Experiment Results Upend Known Laws of Physics

Researchers say the Standard Model doesn't explain what's happening with muons
By Newser Editors and Wire Services
Posted Apr 7, 2021 11:54 AM CDT
Experiment Results Upend Known Laws of Physics
This August 2017 photo made available by Fermilab shows the Muon g-2 ring at the Fermi National Accelerator Laboratory outside of Chicago.   (Reidar Hahn/Fermilab via AP)

Preliminary results from two experiments suggest something could be wrong with the basic way physicists think the universe works, a prospect that has the field of particle physics both baffled and thrilled. The tiniest particles aren't quite doing what is expected of them when spun around two different long-running experiments in the United States and Europe. The confounding results—if proven right—reveal major problems with the rulebook physicists use to describe and understand how the universe works at the subatomic level. The United States Energy Department's Fermilab announced results Wednesday of 8.2 billion races along a track outside Chicago that have physicists astir, the AP reports. The magnetic field around a fleeting subatomic particle is not what the half-century-old Standard Model of physics says it should be.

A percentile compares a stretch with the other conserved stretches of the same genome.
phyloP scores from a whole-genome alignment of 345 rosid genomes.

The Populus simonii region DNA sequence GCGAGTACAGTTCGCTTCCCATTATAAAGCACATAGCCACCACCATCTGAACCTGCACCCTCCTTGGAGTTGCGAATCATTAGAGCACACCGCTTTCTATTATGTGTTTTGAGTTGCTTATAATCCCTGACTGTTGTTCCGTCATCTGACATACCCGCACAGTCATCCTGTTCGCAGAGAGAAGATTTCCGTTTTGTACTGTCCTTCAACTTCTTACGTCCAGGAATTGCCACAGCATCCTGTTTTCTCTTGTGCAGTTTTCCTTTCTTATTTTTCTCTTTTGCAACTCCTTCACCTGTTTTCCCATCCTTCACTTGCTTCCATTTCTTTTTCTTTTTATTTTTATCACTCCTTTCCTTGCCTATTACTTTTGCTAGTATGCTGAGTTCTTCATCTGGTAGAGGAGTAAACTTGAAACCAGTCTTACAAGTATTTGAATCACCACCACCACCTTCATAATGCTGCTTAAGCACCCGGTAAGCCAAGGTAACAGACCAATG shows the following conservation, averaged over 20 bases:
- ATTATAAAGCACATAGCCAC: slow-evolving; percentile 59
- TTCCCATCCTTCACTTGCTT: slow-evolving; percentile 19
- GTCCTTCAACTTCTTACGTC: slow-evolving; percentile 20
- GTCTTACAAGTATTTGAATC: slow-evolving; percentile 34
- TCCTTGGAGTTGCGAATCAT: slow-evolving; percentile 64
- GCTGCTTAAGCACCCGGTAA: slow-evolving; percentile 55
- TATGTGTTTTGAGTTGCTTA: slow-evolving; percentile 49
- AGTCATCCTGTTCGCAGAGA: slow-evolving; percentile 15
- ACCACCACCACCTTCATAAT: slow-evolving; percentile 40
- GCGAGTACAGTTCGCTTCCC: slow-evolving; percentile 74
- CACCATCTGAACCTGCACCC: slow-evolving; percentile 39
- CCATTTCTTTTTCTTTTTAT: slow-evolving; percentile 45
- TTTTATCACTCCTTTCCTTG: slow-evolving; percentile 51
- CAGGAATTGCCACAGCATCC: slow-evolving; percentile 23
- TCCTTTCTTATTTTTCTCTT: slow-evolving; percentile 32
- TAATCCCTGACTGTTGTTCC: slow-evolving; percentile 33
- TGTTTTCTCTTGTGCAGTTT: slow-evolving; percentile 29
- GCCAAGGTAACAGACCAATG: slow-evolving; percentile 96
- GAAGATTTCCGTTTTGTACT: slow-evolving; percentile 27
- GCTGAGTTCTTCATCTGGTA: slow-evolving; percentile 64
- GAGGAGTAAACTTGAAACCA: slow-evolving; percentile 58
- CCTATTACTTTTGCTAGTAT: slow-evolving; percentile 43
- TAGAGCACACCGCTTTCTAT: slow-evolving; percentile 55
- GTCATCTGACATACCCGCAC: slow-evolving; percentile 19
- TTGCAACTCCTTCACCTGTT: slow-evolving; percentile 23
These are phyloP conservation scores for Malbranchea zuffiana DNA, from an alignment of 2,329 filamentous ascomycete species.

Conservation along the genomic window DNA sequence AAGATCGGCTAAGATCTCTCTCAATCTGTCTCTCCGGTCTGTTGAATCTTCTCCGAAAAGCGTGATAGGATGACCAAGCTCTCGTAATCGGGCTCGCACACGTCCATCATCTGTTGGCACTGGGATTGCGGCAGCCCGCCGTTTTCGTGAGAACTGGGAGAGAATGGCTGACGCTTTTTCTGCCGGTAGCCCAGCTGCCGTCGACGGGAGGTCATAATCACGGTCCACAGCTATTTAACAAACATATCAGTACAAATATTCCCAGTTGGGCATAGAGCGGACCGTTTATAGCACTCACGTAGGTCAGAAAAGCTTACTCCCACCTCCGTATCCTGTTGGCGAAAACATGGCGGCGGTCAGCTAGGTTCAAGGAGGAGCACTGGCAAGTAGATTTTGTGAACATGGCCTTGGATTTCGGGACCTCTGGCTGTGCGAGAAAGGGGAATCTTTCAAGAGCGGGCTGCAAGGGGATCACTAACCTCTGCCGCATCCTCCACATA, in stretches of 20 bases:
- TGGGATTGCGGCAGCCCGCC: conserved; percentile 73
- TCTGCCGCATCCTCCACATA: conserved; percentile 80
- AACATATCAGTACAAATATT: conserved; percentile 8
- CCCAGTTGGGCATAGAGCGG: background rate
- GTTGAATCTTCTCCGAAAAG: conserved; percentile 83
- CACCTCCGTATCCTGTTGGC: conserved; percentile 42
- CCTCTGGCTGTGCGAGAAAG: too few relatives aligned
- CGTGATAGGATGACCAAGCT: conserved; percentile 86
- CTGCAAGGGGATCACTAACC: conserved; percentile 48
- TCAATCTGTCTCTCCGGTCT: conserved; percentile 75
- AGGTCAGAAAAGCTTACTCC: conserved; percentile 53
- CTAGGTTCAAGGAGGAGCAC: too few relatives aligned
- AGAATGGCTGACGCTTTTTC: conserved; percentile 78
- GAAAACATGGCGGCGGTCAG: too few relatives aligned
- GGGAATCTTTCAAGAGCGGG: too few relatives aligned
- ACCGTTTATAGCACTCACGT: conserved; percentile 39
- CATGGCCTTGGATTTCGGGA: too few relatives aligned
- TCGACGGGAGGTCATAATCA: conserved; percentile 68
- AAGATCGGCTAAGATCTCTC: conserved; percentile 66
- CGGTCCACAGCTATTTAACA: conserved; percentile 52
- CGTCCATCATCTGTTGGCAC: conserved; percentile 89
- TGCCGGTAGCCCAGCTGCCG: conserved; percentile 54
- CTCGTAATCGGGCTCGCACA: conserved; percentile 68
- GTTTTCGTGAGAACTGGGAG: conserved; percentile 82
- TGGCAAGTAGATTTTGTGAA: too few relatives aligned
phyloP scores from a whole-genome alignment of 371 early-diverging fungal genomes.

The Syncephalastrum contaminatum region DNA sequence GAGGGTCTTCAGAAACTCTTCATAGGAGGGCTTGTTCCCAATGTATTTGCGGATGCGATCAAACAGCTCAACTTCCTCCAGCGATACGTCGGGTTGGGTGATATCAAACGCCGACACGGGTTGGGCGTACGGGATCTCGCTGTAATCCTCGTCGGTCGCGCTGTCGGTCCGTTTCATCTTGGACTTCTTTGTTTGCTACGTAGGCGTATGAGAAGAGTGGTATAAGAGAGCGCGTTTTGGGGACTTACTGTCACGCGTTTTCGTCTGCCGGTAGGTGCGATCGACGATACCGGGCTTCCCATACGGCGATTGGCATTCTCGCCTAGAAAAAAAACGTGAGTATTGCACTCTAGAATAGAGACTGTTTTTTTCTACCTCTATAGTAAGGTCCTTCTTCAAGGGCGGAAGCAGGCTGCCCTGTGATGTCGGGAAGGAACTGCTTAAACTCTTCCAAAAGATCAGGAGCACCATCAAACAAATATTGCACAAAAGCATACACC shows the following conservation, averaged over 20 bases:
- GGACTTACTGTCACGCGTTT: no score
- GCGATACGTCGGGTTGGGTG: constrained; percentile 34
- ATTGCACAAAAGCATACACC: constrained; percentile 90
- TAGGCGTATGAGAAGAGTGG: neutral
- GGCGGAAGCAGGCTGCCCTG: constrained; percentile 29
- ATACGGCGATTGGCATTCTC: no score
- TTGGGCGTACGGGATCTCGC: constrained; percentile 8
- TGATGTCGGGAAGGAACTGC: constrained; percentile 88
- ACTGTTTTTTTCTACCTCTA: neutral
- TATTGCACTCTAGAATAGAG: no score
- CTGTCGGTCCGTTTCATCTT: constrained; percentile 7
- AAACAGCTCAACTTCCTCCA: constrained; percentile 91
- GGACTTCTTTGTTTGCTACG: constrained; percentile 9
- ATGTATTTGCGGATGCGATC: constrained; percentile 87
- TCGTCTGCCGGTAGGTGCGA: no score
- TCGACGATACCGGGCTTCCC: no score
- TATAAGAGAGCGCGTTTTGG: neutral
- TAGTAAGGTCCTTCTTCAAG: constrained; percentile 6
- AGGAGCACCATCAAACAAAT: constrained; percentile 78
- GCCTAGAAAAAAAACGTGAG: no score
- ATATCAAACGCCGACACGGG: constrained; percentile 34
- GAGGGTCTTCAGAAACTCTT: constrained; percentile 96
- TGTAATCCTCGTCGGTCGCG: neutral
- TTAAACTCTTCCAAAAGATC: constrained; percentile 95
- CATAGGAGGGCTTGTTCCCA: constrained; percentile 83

This follows new results published last month from CERN's Large Hadron Collider that found a surprising proportion of particles in the aftermath of high-speed collisions. The Fermilab experiment sends strange, fleeting particles called muons, which are like electrons but much heavier, around a magnetized track—and preliminary results suggest that the magnetic "spin" of the muons is 0.1% off what the Standard Model predicts, more than enough to upend current understanding. Physicists say the best explanation is that the particle is being influenced by unknown forms of matter and energy, the New York Times reports. "New particles, new physics might be just beyond our research," says Wayne State University particle physicist Alexey Petrov. "It’s tantalizing." Physicists say it will take another year of analyzing the results before the discovery—and the first crack in the Standard Model—can be confirmed. (Read more particle physics stories.)

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